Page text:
Following the sexual misconduct allegations made against high-profile politicians, former top advisers to President Obama and the Clintons have voiced their support for Monica Lewinsky

Forbes Under 30 Summit
Credit: PHILADELPHIA, PA - OCTOBER 06: Monica Lewinsky attends the Forbes Under 30 Summit at Pennsylvania Convention Center on October 6, 2015 in Philadelphia, Pennsylvania. (Photo by Gilbert Carrasquillo/Getty Images)

Following multiple sexual misconduct allegations made against high-profile politicians like Roy Moore and Al Franken, former top advisers to President Obama and the Clintons have voiced their support for Monica Lewinsky.

During an interview with MSNBC, Jennifer Palmieri — the communications director for Hillary Clinton who also worked for Bill Clinton‘s administration — said that she was sorry for everything Lewinsky had gone through.

“Monica Lewinsky was my intern and the relationship the president had with her was very inappropriate,” she said. “It was a consensual relationship, but he was the President of the United States and she was a 24-year-old intern — that is taking advantage of a power dynamic on a historic scale.”

She also revealed that in April she ran into Lewinsky for the first time in 20 years and “I told her that I was really sorry for everything that she had been through.”

“Her whole life was defined by this one mistake and her life was — I don’t want to say it was ruined because I hope it’s not,” she added.

Palmieri was also asked to respond to a comment that Sen. Kirsten Gillibrand (D-NY) made during an interview with The New York Times, in which she said she thought Bill should have stepped down from the presidency during the scandal. Gillibrand had previously endorsed Hillary during the 2016 election and entered the Senate in 2009 after she was elected into Hillary’s former seat after she became Secretary of State under Obama.

“The Clintons have done a[n] enormous amount of good in this country and despite that, they’ve got friends who are not always going to be there for them, and it’s something I’ve seen happen to them quite a bit, but they’ll survive,” Palmieri said of Gillibrand’s comments.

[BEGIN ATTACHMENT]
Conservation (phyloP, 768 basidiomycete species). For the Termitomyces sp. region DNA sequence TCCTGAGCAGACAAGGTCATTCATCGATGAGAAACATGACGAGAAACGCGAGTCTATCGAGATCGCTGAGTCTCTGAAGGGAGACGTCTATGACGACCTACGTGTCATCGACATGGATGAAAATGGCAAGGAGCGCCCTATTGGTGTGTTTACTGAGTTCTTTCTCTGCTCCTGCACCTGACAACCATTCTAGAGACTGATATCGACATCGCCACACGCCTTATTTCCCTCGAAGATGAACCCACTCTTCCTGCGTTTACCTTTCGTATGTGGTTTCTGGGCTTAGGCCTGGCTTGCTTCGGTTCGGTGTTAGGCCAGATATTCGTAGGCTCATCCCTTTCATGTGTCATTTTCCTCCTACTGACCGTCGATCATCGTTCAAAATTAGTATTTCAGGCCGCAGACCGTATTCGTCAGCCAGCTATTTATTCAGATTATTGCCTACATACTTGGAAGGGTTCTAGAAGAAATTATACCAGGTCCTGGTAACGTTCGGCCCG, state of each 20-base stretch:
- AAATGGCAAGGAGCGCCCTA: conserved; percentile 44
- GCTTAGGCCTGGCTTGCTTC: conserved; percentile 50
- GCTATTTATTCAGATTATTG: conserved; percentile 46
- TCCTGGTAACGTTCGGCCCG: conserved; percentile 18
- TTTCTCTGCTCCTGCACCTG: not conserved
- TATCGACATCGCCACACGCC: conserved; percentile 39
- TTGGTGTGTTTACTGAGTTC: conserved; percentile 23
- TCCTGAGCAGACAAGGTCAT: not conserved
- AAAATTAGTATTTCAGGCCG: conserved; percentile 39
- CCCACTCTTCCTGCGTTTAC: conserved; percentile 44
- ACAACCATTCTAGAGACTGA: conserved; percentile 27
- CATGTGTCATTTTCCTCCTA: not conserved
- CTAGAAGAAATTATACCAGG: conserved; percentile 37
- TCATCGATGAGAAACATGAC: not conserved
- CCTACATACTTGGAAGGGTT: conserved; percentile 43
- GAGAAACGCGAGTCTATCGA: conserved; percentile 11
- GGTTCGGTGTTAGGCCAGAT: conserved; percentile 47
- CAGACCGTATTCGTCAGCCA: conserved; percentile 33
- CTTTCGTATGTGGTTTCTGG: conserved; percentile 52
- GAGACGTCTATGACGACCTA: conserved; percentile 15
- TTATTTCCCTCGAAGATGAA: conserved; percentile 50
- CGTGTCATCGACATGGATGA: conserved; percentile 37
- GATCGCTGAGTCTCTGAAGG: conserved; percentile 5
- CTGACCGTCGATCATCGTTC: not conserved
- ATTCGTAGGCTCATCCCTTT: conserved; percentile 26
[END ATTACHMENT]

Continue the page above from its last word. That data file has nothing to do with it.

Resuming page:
Earlier in the interview with MSNBC, Palmieri explicitly said that she didn’t think Bill should have resigned or been impeached.

Bill Clinton (left) and Hillary Clinton
| Credit: Joe Raedle/Getty Images

Rev. Al Sharpton, who was also present for the interview with MSNBC, went on to voice his support for Lewinsky. He also added that he saw a difference in the sexual misconduct allegations being made today and what happened between Lewinsky and the former President.

“Monica Lewinsky was not charging Bill Clinton with something,” he said. “Whereas [now] you’re talking about women here who said that ‘I against my will — against any consent — was treated in a certain way.’ So we’ve got to decide, yes, what Bill Clinton did was wrong, yes it was inappropriate…but we’ve got to decide where we draw the line here.”

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Former Obama staffer Alyssa Mastromonaco also offered up her support for Lewinsky on Twitter, using the hashtag “#IStandWithMonica.”

The former deputy chief of staff for operations wrote that: “This is one of those days I think the public discourse is embarrassing and I just want to say @MonicaLewinsky is brilliant and kind and an anti-bullyinng [sic] activist. Let’s not rewrite history and diminish her experience as ‘just a consensual blow job’ #IStandWithMonica.”